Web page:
Jennifer Coulson has been engaged in responsible investing and environmental, social and governance factors for two decades and remembers a time when it was difficult to get access to chief executive officers to discuss her concerns. Not anymore. Today, senior leaders have a much better understanding of the importance of ESG factors and actively seek out her perspective.

“[ESG] was such a niche product 20 years ago, versus now, where it’s just part of our decision-making process,” says the Victoria, B.C.-based vice-president of ESG and public markets for the British Columbia Investment Management Corp., which manages more than $170 billion in assets for 12 public sector pension plans, three insurance funds and various special purpose funds in B.C. “I’m thrilled to see the momentum.”

Read: BCI setting climate-related investment targets for 2025

The BCI’s commitment to ESG factors started with strategic proxy voting, engagement with companies and public policy work. Then, as the firm built up its internal active management capabilities, it integrated ESG considerations into the investment selection process. In 2020, the BCI released an updated ESG strategy describing how overall investment strategies take ESG factors into account across the corporation.

“We have a mandate to strictly act in the best financial interest of our clients. If you’re not looking at ESG, I would say that you can miss out on certain things when it comes to monitoring financial performance,” Coulson says.

The BCI’s quantitative strategies consider specific ESG factors linked with a high degree of confidence to financial performance. “It’s really putting ESG up in the front and having the ESG performance drive the composition of the portfolio,” says Coulson.

Tracking progress Once a company is in the portfolio, the firm participates in ongoing engagement on ESG issues. The BCI has established engagement priorities that relate to the most material risks for the portfolio and regularly reviews exposure to risk and potential missed opportunities. So, how does it know if its engagement efforts are working?

Getting to know Jennifer Coulson

Job title:
Vice-president of ESG and public markets for the British Columbia Investment Management Corp.

Joined the BCI:
January 2012

Previous roles:
Manager of shareholder engagement and then senior manager of ESG at the BCI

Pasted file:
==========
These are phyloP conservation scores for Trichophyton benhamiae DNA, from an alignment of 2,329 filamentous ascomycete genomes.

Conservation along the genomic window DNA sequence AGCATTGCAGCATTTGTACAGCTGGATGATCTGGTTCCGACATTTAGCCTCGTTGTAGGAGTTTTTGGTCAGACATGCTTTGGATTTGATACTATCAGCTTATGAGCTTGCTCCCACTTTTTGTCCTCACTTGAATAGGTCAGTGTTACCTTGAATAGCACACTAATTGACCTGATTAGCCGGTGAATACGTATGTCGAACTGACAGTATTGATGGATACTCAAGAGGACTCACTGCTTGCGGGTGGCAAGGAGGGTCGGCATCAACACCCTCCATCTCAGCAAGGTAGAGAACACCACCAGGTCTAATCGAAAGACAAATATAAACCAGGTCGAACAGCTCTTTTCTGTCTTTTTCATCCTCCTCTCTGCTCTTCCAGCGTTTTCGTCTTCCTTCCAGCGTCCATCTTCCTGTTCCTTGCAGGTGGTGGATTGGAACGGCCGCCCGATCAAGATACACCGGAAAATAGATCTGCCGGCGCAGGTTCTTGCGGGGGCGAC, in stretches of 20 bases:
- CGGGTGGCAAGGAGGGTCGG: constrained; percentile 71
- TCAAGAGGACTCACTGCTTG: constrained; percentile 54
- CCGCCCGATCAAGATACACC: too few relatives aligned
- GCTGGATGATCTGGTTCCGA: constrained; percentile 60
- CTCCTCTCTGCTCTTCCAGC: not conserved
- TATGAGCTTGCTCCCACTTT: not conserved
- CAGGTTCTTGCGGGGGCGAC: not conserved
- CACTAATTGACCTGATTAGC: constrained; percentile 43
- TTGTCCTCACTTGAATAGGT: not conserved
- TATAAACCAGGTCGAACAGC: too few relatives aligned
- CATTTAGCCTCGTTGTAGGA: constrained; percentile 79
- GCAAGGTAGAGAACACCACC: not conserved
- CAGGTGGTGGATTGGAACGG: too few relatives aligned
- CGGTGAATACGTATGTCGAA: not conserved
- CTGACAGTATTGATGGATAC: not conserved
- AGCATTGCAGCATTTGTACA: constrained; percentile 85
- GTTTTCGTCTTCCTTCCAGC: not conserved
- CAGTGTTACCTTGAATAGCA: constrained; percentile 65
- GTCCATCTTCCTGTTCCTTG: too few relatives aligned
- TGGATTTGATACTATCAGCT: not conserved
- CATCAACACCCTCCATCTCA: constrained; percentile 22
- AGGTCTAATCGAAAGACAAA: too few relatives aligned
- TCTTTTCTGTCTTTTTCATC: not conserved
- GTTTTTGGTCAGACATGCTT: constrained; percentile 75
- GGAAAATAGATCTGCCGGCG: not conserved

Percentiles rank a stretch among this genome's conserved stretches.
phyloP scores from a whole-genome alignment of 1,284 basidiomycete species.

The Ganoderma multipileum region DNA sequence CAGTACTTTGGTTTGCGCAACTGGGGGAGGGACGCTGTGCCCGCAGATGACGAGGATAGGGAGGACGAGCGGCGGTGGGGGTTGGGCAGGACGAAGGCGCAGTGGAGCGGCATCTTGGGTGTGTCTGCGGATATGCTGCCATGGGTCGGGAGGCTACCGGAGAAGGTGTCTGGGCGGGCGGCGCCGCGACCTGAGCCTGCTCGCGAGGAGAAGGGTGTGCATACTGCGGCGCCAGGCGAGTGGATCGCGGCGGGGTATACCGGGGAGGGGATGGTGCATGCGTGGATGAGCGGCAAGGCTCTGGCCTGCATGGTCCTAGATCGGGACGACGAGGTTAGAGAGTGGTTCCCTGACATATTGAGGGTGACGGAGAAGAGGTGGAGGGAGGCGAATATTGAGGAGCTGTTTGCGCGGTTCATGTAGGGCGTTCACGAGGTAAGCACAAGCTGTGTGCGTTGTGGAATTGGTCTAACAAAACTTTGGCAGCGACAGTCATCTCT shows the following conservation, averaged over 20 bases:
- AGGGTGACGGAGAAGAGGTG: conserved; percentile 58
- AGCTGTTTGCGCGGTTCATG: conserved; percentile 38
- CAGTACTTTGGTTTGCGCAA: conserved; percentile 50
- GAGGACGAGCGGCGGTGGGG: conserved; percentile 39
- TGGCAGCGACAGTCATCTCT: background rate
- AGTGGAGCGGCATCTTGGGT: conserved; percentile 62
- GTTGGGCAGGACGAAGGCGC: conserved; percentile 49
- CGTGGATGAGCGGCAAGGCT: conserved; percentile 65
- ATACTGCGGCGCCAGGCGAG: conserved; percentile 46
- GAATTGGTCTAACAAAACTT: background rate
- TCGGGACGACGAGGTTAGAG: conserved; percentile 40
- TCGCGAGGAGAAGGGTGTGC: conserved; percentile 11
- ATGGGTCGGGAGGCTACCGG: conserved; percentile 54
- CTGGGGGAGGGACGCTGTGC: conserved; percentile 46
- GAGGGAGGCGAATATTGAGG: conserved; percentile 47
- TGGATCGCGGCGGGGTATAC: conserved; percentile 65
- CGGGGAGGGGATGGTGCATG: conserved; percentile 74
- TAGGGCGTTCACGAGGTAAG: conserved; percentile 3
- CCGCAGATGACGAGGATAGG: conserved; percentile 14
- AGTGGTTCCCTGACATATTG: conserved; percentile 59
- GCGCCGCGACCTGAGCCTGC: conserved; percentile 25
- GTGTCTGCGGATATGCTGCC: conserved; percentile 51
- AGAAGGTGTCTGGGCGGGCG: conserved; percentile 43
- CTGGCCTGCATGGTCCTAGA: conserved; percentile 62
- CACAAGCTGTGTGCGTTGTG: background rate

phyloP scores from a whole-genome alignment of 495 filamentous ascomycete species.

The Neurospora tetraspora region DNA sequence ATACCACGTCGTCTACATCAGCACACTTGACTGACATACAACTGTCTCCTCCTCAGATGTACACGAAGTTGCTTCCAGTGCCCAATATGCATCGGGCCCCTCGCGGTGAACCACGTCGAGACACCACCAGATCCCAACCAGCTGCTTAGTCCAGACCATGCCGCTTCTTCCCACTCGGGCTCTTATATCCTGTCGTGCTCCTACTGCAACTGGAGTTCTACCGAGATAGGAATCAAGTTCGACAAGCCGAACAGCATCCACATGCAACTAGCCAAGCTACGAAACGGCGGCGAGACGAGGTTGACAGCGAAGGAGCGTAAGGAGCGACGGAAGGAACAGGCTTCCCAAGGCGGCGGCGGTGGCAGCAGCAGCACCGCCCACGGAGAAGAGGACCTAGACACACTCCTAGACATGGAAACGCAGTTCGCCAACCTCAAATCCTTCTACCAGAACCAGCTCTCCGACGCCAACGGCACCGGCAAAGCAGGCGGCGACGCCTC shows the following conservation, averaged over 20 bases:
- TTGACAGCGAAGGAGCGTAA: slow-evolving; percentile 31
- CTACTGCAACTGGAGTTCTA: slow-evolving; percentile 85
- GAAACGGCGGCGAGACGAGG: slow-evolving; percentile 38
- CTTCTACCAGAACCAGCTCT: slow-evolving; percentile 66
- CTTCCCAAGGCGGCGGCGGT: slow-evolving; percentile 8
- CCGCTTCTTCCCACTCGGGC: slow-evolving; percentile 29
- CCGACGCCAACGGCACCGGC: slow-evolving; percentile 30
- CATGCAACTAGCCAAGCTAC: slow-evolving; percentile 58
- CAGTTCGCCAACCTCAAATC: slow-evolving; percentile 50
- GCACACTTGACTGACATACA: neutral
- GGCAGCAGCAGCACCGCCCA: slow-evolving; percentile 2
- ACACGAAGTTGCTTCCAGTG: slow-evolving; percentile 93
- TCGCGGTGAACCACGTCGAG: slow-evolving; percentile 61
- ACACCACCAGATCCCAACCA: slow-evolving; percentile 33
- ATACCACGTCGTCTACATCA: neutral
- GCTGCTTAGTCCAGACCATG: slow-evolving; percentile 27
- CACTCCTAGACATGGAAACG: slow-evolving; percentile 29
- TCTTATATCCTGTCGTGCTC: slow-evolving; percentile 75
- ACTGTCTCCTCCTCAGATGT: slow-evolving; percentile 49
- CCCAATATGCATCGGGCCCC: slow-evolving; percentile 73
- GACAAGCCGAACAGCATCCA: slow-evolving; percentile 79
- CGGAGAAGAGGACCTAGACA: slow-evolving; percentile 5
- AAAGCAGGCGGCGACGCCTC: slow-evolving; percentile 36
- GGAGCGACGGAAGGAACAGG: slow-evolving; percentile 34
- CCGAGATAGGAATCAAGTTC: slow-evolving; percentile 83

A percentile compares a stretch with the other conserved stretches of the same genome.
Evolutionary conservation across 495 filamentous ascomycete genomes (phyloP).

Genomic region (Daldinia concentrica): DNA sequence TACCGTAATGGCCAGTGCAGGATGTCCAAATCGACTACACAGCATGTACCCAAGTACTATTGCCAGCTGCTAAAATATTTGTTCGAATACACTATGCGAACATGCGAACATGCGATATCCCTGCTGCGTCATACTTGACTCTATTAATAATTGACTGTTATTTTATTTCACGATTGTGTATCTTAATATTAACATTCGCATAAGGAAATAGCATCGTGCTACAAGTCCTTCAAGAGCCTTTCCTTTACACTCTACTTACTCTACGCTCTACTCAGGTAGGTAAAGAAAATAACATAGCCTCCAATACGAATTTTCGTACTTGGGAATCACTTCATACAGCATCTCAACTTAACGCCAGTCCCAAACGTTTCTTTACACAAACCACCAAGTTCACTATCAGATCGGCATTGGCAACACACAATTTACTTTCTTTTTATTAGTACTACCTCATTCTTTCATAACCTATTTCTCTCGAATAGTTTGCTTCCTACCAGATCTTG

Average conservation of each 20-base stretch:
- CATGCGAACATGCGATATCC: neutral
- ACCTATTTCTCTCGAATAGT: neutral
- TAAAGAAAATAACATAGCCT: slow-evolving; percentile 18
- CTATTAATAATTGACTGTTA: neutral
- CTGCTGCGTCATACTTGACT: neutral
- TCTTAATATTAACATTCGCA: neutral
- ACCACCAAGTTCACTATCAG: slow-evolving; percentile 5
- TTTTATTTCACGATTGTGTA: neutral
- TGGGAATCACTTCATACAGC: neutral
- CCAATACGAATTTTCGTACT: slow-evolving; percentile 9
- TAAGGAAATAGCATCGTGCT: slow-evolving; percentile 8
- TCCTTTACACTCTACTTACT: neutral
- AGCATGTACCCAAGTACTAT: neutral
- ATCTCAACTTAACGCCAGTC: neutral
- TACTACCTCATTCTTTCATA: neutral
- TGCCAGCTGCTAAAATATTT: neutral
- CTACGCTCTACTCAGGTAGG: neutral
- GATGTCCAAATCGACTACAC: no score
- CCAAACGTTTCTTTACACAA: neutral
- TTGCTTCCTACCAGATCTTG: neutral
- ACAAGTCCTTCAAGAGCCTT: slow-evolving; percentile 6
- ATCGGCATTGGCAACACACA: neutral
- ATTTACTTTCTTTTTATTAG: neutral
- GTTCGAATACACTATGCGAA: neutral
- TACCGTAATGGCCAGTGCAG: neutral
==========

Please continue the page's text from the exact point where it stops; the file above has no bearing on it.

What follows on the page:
What keeps her up at night:
Continuing uncertainty associated with the coronavirus pandemic and its effects on the economy

Outside the office she can be found:
Outdoors as much as possible, often walking her dog on the beach

“For all of those engagement priorities . . . we have specific [key performance] indicators that we are tracking to show where we are making a difference and where we might need to actually put in more effort. It’s a good management tool for us, as well as really demonstrating to the external world that our engagement efforts do really make a difference.”

Read: BCI adopting more stringent ESG expectations

When it comes to effecting positive change in the area of ESG factors, there’s strength in numbers. Coulson says that treating relationships with pension plans as collaborative partnerships makes it possible to send clear and consistent messages to corporate boards. The BCI is further amplifying its impact by signing on as the only Canadian partner in the SDI Asset Owner Platform, available to Canadian pension plans through distributor Qontigo. Coulson is also proud of BCI’s participation in another global initiative, the 30% Club, which advocates for gender diversity on boards and senior management teams; she chairs the 30% Club Canada Investor Group.

“We’ve been sending that signal to companies together to say, ‘This is not just one or two of us. This is the broad market saying . . . we’d like you to establish policies, establish targets, know what you’re working towards. That has been, again, very effective because we’ve been going to companies with a single voice with the same expectations.”

To smaller pension funds that want to contribute to positive ESG change, she advises, “Be very careful about who you partner with. That’s a big lever that you have to use, and you can actually yield a lot of influence with that external manager selection and appointment process.”

Alison MacAlpine is a freelance journalist.